This interview was originally posted October 2013.
As we wait to find out who was cast for the Tribe of the Wild pilot, writer and executive producer of the new show, Tori Avey was kind enough to take some time out of her day to answer some questions. Tribe of the Wild will begin shooting this fall.
How did the idea of Tribe of the Wild come about? What is Tribe of the Wild about?
Shuki woke up one day from a dream, and the story of the series was suddenly in his mind… not just the setup or the first episode, but the characters, the conflicts… literally the first few seasons of the show were born that morning. It’s pretty remarkable. The story revolves around 5 teens living on Maury Island in Washington state. If you do some research into Maury Island, you’ll discover that this tiny island is best known for being the site of one of the first documented UFO sightings in the United States in 1947. Our story takes place today, several decades after the Maury Island Incident. The remnants of this strange event continue to haunt the island. History repeats itself, and the teens are caught up in a mysterious cosmic event that turns their lives upside down. They find themselves in a parallel reality. That’s where their journey begins.
Is this pilot like anything else you have worked on?
No, it’s not. 🙂
What about Tribe of the Wild are you most excited to see come to life?
Every part of the process has been fun, but I’ve particularly enjoyed the music and the casting. Shuki is composing the entire show. Every night he’s downstairs in his studio working on new themes, new signatures… some of them bring tears to my eyes. The music is really going to be like another character in this show. I’ve also loved seeing actors come in and bring our script to life. When you find somebody who embodies the character, becoming the person that you imagined in your mind… that’s a really exciting moment.
Are there any films or TV shows that inspired Tribe?
It’s not directly inspired by anything. There are elements of other projects in it… Lost, Star Trek, even Harry Potter. But we never set out to make something that has already been done. I can honestly say there is nothing like Tribe out there right now, and that excites me.
What do you think makes a TV show a hit?
Real, fully imagined characters, a story with heart, and plots that leave people wondering what comes next.
For the Power Rangers fans out there, you are working with a group of people who have worked on Power Rangers. How has that helped the creating process for Tribe?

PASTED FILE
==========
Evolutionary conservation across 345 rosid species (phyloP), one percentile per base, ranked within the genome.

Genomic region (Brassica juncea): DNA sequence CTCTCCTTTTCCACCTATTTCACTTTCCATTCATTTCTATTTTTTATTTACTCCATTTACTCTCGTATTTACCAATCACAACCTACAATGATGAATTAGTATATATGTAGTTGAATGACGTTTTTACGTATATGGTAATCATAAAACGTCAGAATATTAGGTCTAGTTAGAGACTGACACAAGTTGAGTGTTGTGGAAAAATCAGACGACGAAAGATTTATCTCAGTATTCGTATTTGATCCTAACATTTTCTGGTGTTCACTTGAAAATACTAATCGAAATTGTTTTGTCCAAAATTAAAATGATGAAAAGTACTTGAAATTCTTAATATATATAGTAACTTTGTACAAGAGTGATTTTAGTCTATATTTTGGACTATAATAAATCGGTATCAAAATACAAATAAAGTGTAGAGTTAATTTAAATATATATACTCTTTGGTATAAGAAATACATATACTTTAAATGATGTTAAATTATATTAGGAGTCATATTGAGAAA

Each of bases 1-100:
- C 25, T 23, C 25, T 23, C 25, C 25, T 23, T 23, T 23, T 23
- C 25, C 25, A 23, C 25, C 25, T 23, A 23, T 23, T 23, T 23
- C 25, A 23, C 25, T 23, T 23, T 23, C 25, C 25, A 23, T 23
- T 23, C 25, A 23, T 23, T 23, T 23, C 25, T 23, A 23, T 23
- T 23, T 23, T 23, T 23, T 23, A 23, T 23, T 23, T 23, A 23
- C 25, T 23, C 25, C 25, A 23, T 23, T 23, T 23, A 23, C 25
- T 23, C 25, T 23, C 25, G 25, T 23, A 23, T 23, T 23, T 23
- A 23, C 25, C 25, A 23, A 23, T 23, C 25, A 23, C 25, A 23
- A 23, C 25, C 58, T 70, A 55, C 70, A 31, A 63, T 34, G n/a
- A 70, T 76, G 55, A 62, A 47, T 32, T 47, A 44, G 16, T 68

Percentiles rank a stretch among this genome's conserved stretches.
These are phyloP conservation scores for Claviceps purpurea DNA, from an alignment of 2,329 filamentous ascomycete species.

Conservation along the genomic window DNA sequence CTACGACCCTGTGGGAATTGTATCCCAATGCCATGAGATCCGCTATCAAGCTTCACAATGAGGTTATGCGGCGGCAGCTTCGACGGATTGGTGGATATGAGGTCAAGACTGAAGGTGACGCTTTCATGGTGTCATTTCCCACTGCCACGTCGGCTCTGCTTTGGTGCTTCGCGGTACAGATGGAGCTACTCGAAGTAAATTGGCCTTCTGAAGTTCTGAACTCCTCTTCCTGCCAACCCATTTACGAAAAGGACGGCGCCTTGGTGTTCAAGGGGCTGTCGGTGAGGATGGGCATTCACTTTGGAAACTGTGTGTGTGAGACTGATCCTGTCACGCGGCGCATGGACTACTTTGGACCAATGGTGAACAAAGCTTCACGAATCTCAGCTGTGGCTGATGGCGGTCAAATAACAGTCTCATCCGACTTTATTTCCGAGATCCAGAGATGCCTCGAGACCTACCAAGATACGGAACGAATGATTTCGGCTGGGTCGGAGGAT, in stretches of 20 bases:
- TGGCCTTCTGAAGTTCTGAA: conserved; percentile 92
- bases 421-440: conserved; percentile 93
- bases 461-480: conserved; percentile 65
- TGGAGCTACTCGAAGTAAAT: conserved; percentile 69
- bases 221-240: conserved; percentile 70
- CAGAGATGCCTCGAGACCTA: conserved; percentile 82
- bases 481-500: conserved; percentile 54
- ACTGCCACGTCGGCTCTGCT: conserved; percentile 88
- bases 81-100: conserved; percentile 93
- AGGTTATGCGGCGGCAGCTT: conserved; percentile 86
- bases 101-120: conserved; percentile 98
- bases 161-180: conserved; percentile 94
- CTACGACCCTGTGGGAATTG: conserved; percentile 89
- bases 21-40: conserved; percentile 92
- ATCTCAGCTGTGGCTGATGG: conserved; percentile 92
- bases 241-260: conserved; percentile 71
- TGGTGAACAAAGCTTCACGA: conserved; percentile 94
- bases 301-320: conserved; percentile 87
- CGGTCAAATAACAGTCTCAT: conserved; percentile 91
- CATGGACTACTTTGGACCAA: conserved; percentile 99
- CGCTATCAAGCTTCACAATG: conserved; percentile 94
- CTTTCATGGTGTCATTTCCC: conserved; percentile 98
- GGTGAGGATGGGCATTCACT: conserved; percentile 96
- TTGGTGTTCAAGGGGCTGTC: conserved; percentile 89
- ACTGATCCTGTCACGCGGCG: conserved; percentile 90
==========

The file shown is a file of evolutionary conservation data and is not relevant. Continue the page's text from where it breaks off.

It’s actually been great to see this team coming together again. I wasn’t a part of the original Power Rangers team, but obviously the stars were aligned when they came together… now, 20 years later, the show is still on the air! That’s a rare achievement in this business. It’s fun seeing Shuki, Ronnie and Katy working on something entirely new together, something that excites all of them on a creative level. They really love what they do, and they’re putting their heart and soul into this project. It’s inspiring.
A lot of Power Rangers fans are wondering if this is an adaptation of a tokusatsu or if it is an original TV show. Would you care to set the record straight for us?
This show is not an adaptation of a tokusatsu, and there is no Japanese footage involved. It is 100% original. However, I definitely think there are elements of this series that will appeal to fans of tokusatsu.
Do you have any advice for those who auditioned for Tribe as well as for actors actively auditioning?
We are looking for talented actors who can really become these characters and bring them to life. Our five leads will be announced soon, and I am thrilled that they each bring true authenticity to their characters. We start callbacks later this week for supporting roles, which I’m looking forward to. We want actors who can take us on a journey with them.
What do you like to do outside of work? Any hobbies?
Well, if anybody Googles my name they’ll discover that I love history and I love to cook. I write two food blogs, The Shiksa in the Kitchen and The History Kitchen. I also write about food history for PBS Food and Parade.com.
Are there any other projects you are currently working on?
Many, actually! Too many to get into here. 🙂
Is there anything else about Tribe of the Wild you can share or would like the fans to know? Any links (Facebook, Twitter, etc)?
Yes! Here are the social networks, which will be very active over the next couple of months as we start production. We’d love to have your Power Scoop readers following the journey with us: